Mirai co-creators plead guilty to building devastating botnet

14 Dec 2017

The Mirai botnet caused unprecedented trouble when it was unleashed in 2016. Image: Lifestyle discover/Shutterstock

The Mirai botnet wreaked havoc on the internet in late 2016.

Last year, the botnet known as Mirai recruited unsecured IoT devices, marshalling them into a thousands-strong DDoS attack that led to internet outages for many users, who were unable to access sites such as Amazon, Reddit and Netflix.

Mirai was also later used to expose flaws in millions of routers, preventing homes and business premises from going online.

Guilty of DDoS attack

The BBC reported that three men have pleaded guilty to creating the botnet.

Paras Jha admitted to collaborating with others to infect more than 300,000 devices in order to carry out a gigantic DDoS attack, and he has yet to be sentenced.

Josiah White and Dalton Norman have also agreed to plead guilty to using the Mirai botnet for criminal gain.

The name of the botnet comes from a Japanese manga series called Mirai Nikki – the individuals involved were apparently fans of the show.

Ties to online game Minecraft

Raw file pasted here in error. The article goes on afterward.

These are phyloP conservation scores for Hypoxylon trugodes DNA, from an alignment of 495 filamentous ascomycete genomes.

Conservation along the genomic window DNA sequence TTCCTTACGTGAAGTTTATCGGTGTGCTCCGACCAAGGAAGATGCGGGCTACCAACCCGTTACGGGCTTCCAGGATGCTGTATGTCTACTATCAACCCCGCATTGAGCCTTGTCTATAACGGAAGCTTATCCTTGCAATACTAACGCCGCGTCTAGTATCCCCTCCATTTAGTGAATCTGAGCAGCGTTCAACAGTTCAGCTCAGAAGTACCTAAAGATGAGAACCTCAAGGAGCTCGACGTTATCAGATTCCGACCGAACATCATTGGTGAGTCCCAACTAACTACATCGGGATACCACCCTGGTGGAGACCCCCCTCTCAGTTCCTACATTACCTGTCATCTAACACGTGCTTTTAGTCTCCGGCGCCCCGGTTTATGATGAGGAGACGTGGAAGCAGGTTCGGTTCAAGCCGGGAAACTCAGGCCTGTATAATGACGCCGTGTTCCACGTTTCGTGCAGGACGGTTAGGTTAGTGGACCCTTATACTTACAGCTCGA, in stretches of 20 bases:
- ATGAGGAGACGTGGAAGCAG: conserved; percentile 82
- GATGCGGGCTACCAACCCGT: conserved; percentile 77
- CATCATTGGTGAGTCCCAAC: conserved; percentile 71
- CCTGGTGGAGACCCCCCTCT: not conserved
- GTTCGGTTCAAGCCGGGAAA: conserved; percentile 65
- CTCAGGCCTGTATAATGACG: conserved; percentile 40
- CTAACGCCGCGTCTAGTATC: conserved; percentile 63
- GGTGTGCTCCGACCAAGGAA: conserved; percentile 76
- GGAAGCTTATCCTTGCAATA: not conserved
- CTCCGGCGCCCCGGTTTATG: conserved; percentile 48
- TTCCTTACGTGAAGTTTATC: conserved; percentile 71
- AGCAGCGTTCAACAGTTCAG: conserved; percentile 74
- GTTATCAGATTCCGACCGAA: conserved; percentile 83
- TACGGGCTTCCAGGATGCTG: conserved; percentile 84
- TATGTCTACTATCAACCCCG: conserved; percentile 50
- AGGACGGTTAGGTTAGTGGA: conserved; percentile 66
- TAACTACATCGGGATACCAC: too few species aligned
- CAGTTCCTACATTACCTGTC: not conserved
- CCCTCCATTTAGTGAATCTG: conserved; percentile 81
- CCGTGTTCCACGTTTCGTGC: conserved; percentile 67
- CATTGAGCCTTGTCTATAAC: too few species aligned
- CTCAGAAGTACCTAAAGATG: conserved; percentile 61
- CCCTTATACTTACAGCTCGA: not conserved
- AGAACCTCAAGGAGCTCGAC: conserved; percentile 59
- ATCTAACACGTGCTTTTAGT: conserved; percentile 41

Security researcher Brian Krebs said that Jha and White previously ran a firm that marketed itself as an aid in the mitigation of DDoS attacks. Krebs also found that the the botnet was often used to target gaming servers, particularly those tied to Minecraft.

Prosecutors in the case said they did not believe the attack that affected millions of users was the direct responsibility of the three men, as Jha had already shared the code for Mirai with online criminal forums. Documents said Jha shared the code in an effort to create plausible deniability if his machines were seized by authorities.

Both Jha and Norman pleaded guilty to a separate conspiracy charge for using another botnet for a click-fraud scheme, falsely generating advertising revenue to make it look like a user had clicked on a real ad.

Jha also pleaded guilty to a computer fraud charge in a New Jersey court on 13 December, for allegedly carrying out attacks from 2014 to 2016 that paralysed the networks of Rutgers University, where he was previously a student.

Ellen Tannam was a journalist with Silicon Republic, covering all manner of business and tech subjects